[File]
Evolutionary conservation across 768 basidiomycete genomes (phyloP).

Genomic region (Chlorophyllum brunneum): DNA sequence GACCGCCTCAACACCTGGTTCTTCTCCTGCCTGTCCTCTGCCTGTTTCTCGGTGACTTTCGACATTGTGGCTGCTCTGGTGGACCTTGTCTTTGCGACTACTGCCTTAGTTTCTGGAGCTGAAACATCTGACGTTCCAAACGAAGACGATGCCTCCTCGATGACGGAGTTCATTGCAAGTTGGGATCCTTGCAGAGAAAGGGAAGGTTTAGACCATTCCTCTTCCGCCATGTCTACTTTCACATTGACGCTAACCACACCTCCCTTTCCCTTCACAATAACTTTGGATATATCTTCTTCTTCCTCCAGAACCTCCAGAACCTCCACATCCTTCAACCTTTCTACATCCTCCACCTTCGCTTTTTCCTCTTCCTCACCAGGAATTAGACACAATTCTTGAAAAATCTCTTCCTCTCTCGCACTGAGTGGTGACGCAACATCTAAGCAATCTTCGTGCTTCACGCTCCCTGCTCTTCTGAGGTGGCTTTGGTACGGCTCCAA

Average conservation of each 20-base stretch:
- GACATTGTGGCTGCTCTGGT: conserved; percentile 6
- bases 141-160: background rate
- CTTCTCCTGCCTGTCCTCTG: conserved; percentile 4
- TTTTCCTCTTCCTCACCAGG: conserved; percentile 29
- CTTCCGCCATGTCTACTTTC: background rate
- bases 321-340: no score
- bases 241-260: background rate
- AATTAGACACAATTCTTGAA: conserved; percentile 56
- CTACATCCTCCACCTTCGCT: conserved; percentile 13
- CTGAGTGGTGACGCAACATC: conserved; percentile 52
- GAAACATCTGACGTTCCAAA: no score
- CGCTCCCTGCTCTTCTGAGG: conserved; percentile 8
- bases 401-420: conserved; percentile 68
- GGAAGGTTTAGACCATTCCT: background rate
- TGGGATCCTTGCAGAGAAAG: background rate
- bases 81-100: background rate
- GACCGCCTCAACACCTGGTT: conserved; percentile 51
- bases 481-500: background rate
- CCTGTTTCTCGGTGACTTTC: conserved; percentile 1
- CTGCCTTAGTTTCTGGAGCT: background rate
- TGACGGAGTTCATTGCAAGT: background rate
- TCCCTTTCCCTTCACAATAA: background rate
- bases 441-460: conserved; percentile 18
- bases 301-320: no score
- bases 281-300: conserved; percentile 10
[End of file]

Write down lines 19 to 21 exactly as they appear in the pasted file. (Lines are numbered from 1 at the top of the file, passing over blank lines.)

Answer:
- bases 81-100: background rate
- GACCGCCTCAACACCTGGTT: conserved; percentile 51
- bases 481-500: background rate